The officer will ask you to get out of the car and will instruct you to perform a series of “field sobriety tests.” These are standard physical ability measures and they include: Reciting the alphabet from A to Z, and counting backwards; Walking heel to toe along a straight line; Standing on one foot for a few seconds; In addition to these tests, some officers typically have certain field sobriety testing devices which they use. One such device is a breath meter (PBT) which you blow into, another is a light to shine in your eyes in order to test your pupil reaction. It is very important that if you suffer from any chronic physical problems, such as difficulty with your balance, problems walking or with your legs or feet, or problems with your lungs or eyes that you inform the officer of these things before you go through the field sobriety tests.
Second Offense within 7 years
If you are stopped by a law enforcement officer who believes you may be driving while intoxicated or impaired, you may be asked to take a Preliminary Breath Test (PBT) to determine whether alcohol was involved. If you refuse to take the PBT, you may be charged with a civil infraction, which carries a fine up to $150 plus court costs. A person under age 21 who refuses to take the PBT will have 2 points added to his or her driving record. Whether you take the PBT or not, you still must take the evidentiary test required by the implied consent law (see below).
Refusing to take this test has driver's license consequences that are separate from those that result from any conviction that flows from the traffic stop. You may request an administrative hearing regarding the alleged refusal. At the hearing, the law enforcement officer would have to prove certain things before the statutory consequences would apply.
If you do not request the hearing, or if the officer proves his or her case at the hearing, the following will happen:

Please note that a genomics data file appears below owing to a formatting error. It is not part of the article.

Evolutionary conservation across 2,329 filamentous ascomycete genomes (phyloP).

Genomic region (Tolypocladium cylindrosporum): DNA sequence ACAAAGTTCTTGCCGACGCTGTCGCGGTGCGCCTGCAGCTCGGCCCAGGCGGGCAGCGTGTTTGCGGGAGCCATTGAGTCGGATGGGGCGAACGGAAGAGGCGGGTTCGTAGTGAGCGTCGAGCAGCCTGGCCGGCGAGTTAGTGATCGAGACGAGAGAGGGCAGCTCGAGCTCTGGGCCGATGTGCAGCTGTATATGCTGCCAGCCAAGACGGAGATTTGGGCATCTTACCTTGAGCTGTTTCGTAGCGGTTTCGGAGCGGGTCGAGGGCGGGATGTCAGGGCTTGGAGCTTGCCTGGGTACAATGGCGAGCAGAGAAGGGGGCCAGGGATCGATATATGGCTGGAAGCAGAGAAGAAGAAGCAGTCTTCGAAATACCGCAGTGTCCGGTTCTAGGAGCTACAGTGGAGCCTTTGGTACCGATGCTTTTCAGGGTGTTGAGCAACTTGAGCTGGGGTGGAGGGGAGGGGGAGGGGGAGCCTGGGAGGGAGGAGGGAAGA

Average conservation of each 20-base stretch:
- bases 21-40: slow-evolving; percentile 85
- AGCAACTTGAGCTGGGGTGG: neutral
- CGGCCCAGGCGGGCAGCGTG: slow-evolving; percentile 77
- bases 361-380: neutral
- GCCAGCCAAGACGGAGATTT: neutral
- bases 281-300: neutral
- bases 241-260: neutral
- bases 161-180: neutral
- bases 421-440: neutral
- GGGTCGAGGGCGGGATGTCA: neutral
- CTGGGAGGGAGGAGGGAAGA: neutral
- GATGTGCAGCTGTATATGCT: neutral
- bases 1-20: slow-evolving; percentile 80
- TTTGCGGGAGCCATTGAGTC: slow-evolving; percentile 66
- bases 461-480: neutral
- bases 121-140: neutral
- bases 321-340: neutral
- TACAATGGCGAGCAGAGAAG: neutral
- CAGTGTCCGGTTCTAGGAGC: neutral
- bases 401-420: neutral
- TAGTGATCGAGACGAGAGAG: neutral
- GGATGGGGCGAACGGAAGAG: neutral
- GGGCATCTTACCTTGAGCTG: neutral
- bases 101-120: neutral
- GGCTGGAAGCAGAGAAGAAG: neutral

If you refuse to take the test, or if the test shows that your BAC is 0.08 or higher, the law enforcement officer will destroy your driver license, and will issue a paper permit to you. You may drive on the paper permit until your criminal case is resolved in court.
You will probably be asked to take a preliminary breath test (PBT). You should be told that the only penalty if you refuse the PBT is a $100 fine. If you fail either test you will be told that you are under arrest for driving under the influence. You will be handcuffed, searched for weapons, placed in the back of the officer's car and taken to a jail for further tests. At the jail you will also be booked and held there until you post bail or until a judge releases you on your own recognizance without bail. Once again, as upsetting and as stressful as being arrested is, it is essential that you continue to act courteously and cooperatively with the officer. Do not argue, threaten or become belligerent in any way. This type of behavior will only make the experience even more unpleasant for you.
This article is intended to be helpful and informative. But even common legal matters can become complex and stressful. A qualified drunk driving lawyer can address your particular legal needs, explain the law, and represent you in court. Take the first step now and contact a local drunk driving attorney to discuss your specific legal situation.